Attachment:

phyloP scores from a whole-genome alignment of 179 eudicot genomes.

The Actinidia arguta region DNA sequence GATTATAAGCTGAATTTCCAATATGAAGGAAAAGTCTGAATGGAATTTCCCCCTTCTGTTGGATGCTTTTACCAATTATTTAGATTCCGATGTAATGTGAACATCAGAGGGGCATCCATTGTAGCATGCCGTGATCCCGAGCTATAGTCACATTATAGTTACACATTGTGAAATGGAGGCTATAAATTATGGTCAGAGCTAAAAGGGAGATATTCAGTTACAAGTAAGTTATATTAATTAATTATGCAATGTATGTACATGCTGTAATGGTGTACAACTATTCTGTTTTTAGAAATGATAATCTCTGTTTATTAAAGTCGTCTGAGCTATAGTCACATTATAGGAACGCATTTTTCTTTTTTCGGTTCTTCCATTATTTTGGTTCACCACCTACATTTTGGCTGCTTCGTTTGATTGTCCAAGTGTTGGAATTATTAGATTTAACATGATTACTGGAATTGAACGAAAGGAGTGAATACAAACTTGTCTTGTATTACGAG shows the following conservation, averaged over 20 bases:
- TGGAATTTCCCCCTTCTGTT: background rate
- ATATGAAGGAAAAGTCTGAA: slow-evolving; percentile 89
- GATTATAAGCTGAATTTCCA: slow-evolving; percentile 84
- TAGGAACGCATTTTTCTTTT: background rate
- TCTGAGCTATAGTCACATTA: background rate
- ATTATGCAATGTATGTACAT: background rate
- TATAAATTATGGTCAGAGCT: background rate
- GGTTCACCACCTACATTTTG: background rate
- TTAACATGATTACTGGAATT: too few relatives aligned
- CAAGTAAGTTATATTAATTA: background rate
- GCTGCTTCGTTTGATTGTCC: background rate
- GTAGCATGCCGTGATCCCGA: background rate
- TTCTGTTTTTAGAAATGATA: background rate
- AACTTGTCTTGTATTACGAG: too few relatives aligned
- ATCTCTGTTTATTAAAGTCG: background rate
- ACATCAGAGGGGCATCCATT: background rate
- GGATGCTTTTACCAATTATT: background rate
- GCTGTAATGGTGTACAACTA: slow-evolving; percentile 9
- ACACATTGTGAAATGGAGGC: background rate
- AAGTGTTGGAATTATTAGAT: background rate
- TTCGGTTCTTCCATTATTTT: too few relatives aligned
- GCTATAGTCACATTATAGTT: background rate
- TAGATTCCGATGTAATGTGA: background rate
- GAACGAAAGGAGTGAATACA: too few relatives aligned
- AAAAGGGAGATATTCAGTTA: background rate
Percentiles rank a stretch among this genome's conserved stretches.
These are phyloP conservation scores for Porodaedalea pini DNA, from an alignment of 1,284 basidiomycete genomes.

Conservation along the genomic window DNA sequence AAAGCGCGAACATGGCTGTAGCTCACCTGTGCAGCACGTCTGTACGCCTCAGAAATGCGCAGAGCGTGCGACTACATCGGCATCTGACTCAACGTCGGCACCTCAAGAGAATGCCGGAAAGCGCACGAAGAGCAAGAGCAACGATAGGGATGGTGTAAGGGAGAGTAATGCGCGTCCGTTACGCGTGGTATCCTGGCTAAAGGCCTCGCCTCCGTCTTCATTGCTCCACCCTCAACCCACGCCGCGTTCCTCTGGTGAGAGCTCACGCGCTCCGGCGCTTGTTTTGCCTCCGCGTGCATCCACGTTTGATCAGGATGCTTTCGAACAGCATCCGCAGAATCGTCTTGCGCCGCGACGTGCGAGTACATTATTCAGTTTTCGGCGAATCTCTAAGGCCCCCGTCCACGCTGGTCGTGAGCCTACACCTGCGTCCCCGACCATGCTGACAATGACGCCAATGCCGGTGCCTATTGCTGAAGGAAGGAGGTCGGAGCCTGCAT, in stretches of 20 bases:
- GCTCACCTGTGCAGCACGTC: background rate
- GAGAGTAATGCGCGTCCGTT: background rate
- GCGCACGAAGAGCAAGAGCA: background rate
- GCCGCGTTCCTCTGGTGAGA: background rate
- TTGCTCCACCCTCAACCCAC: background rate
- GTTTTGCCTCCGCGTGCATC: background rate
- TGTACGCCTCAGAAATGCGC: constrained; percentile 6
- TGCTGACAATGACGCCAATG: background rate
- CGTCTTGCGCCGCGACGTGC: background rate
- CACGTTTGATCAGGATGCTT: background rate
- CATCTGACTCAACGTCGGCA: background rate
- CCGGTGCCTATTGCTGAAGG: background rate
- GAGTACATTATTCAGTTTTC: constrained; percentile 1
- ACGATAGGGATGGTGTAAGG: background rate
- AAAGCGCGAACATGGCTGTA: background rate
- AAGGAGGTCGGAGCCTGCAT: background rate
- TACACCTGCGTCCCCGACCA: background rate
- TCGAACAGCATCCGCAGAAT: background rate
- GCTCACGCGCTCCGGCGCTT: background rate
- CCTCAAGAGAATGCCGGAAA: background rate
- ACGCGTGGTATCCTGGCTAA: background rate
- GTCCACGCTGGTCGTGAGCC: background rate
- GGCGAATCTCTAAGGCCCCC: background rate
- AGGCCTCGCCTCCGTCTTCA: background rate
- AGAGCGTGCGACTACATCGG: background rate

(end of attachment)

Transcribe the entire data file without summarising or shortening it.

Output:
phyloP scores from a whole-genome alignment of 179 eudicot genomes.

The Actinidia arguta region DNA sequence GATTATAAGCTGAATTTCCAATATGAAGGAAAAGTCTGAATGGAATTTCCCCCTTCTGTTGGATGCTTTTACCAATTATTTAGATTCCGATGTAATGTGAACATCAGAGGGGCATCCATTGTAGCATGCCGTGATCCCGAGCTATAGTCACATTATAGTTACACATTGTGAAATGGAGGCTATAAATTATGGTCAGAGCTAAAAGGGAGATATTCAGTTACAAGTAAGTTATATTAATTAATTATGCAATGTATGTACATGCTGTAATGGTGTACAACTATTCTGTTTTTAGAAATGATAATCTCTGTTTATTAAAGTCGTCTGAGCTATAGTCACATTATAGGAACGCATTTTTCTTTTTTCGGTTCTTCCATTATTTTGGTTCACCACCTACATTTTGGCTGCTTCGTTTGATTGTCCAAGTGTTGGAATTATTAGATTTAACATGATTACTGGAATTGAACGAAAGGAGTGAATACAAACTTGTCTTGTATTACGAG shows the following conservation, averaged over 20 bases:
- TGGAATTTCCCCCTTCTGTT: background rate
- ATATGAAGGAAAAGTCTGAA: slow-evolving; percentile 89
- GATTATAAGCTGAATTTCCA: slow-evolving; percentile 84
- TAGGAACGCATTTTTCTTTT: background rate
- TCTGAGCTATAGTCACATTA: background rate
- ATTATGCAATGTATGTACAT: background rate
- TATAAATTATGGTCAGAGCT: background rate
- GGTTCACCACCTACATTTTG: background rate
- TTAACATGATTACTGGAATT: too few relatives aligned
- CAAGTAAGTTATATTAATTA: background rate
- GCTGCTTCGTTTGATTGTCC: background rate
- GTAGCATGCCGTGATCCCGA: background rate
- TTCTGTTTTTAGAAATGATA: background rate
- AACTTGTCTTGTATTACGAG: too few relatives aligned
- ATCTCTGTTTATTAAAGTCG: background rate
- ACATCAGAGGGGCATCCATT: background rate
- GGATGCTTTTACCAATTATT: background rate
- GCTGTAATGGTGTACAACTA: slow-evolving; percentile 9
- ACACATTGTGAAATGGAGGC: background rate
- AAGTGTTGGAATTATTAGAT: background rate
- TTCGGTTCTTCCATTATTTT: too few relatives aligned
- GCTATAGTCACATTATAGTT: background rate
- TAGATTCCGATGTAATGTGA: background rate
- GAACGAAAGGAGTGAATACA: too few relatives aligned
- AAAAGGGAGATATTCAGTTA: background rate
Percentiles rank a stretch among this genome's conserved stretches.
These are phyloP conservation scores for Porodaedalea pini DNA, from an alignment of 1,284 basidiomycete genomes.

Conservation along the genomic window DNA sequence AAAGCGCGAACATGGCTGTAGCTCACCTGTGCAGCACGTCTGTACGCCTCAGAAATGCGCAGAGCGTGCGACTACATCGGCATCTGACTCAACGTCGGCACCTCAAGAGAATGCCGGAAAGCGCACGAAGAGCAAGAGCAACGATAGGGATGGTGTAAGGGAGAGTAATGCGCGTCCGTTACGCGTGGTATCCTGGCTAAAGGCCTCGCCTCCGTCTTCATTGCTCCACCCTCAACCCACGCCGCGTTCCTCTGGTGAGAGCTCACGCGCTCCGGCGCTTGTTTTGCCTCCGCGTGCATCCACGTTTGATCAGGATGCTTTCGAACAGCATCCGCAGAATCGTCTTGCGCCGCGACGTGCGAGTACATTATTCAGTTTTCGGCGAATCTCTAAGGCCCCCGTCCACGCTGGTCGTGAGCCTACACCTGCGTCCCCGACCATGCTGACAATGACGCCAATGCCGGTGCCTATTGCTGAAGGAAGGAGGTCGGAGCCTGCAT, in stretches of 20 bases:
- GCTCACCTGTGCAGCACGTC: background rate
- GAGAGTAATGCGCGTCCGTT: background rate
- GCGCACGAAGAGCAAGAGCA: background rate
- GCCGCGTTCCTCTGGTGAGA: background rate
- TTGCTCCACCCTCAACCCAC: background rate
- GTTTTGCCTCCGCGTGCATC: background rate
- TGTACGCCTCAGAAATGCGC: constrained; percentile 6
- TGCTGACAATGACGCCAATG: background rate
- CGTCTTGCGCCGCGACGTGC: background rate
- CACGTTTGATCAGGATGCTT: background rate
- CATCTGACTCAACGTCGGCA: background rate
- CCGGTGCCTATTGCTGAAGG: background rate
- GAGTACATTATTCAGTTTTC: constrained; percentile 1
- ACGATAGGGATGGTGTAAGG: background rate
- AAAGCGCGAACATGGCTGTA: background rate
- AAGGAGGTCGGAGCCTGCAT: background rate
- TACACCTGCGTCCCCGACCA: background rate
- TCGAACAGCATCCGCAGAAT: background rate
- GCTCACGCGCTCCGGCGCTT: background rate
- CCTCAAGAGAATGCCGGAAA: background rate
- ACGCGTGGTATCCTGGCTAA: background rate
- GTCCACGCTGGTCGTGAGCC: background rate
- GGCGAATCTCTAAGGCCCCC: background rate
- AGGCCTCGCCTCCGTCTTCA: background rate
- AGAGCGTGCGACTACATCGG: background rate